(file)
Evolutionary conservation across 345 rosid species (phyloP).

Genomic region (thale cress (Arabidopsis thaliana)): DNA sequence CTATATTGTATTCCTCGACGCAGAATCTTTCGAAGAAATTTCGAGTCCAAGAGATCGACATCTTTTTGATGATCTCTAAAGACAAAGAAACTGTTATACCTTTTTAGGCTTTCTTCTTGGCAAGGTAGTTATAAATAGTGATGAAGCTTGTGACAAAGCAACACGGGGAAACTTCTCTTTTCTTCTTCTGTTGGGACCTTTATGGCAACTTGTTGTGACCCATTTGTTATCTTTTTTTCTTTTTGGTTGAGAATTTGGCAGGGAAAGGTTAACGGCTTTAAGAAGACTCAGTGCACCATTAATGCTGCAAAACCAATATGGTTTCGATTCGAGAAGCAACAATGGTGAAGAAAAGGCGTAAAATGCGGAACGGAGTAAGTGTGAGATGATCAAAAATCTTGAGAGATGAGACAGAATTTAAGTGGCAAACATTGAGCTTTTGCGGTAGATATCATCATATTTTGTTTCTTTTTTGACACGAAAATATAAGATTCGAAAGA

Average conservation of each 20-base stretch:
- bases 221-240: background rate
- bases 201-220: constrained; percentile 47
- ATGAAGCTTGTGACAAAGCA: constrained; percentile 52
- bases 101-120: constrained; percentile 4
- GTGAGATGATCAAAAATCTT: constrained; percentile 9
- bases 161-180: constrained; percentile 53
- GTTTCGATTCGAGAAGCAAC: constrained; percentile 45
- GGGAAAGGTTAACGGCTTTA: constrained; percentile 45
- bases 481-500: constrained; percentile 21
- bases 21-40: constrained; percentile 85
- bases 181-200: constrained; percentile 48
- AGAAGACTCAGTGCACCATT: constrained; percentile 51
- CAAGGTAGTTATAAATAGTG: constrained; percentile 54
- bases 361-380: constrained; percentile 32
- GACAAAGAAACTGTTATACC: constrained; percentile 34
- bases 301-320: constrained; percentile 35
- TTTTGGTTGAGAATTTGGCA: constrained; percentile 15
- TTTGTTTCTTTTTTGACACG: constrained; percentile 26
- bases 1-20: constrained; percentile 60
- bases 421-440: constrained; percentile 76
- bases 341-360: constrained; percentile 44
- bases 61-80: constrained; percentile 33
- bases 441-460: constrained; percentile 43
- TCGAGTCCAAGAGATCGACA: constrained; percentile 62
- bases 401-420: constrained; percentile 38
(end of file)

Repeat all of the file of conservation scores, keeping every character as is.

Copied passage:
Evolutionary conservation across 345 rosid species (phyloP).

Genomic region (thale cress (Arabidopsis thaliana)): DNA sequence CTATATTGTATTCCTCGACGCAGAATCTTTCGAAGAAATTTCGAGTCCAAGAGATCGACATCTTTTTGATGATCTCTAAAGACAAAGAAACTGTTATACCTTTTTAGGCTTTCTTCTTGGCAAGGTAGTTATAAATAGTGATGAAGCTTGTGACAAAGCAACACGGGGAAACTTCTCTTTTCTTCTTCTGTTGGGACCTTTATGGCAACTTGTTGTGACCCATTTGTTATCTTTTTTTCTTTTTGGTTGAGAATTTGGCAGGGAAAGGTTAACGGCTTTAAGAAGACTCAGTGCACCATTAATGCTGCAAAACCAATATGGTTTCGATTCGAGAAGCAACAATGGTGAAGAAAAGGCGTAAAATGCGGAACGGAGTAAGTGTGAGATGATCAAAAATCTTGAGAGATGAGACAGAATTTAAGTGGCAAACATTGAGCTTTTGCGGTAGATATCATCATATTTTGTTTCTTTTTTGACACGAAAATATAAGATTCGAAAGA

Average conservation of each 20-base stretch:
- bases 221-240: background rate
- bases 201-220: constrained; percentile 47
- ATGAAGCTTGTGACAAAGCA: constrained; percentile 52
- bases 101-120: constrained; percentile 4
- GTGAGATGATCAAAAATCTT: constrained; percentile 9
- bases 161-180: constrained; percentile 53
- GTTTCGATTCGAGAAGCAAC: constrained; percentile 45
- GGGAAAGGTTAACGGCTTTA: constrained; percentile 45
- bases 481-500: constrained; percentile 21
- bases 21-40: constrained; percentile 85
- bases 181-200: constrained; percentile 48
- AGAAGACTCAGTGCACCATT: constrained; percentile 51
- CAAGGTAGTTATAAATAGTG: constrained; percentile 54
- bases 361-380: constrained; percentile 32
- GACAAAGAAACTGTTATACC: constrained; percentile 34
- bases 301-320: constrained; percentile 35
- TTTTGGTTGAGAATTTGGCA: constrained; percentile 15
- TTTGTTTCTTTTTTGACACG: constrained; percentile 26
- bases 1-20: constrained; percentile 60
- bases 421-440: constrained; percentile 76
- bases 341-360: constrained; percentile 44
- bases 61-80: constrained; percentile 33
- bases 441-460: constrained; percentile 43
- TCGAGTCCAAGAGATCGACA: constrained; percentile 62
- bases 401-420: constrained; percentile 38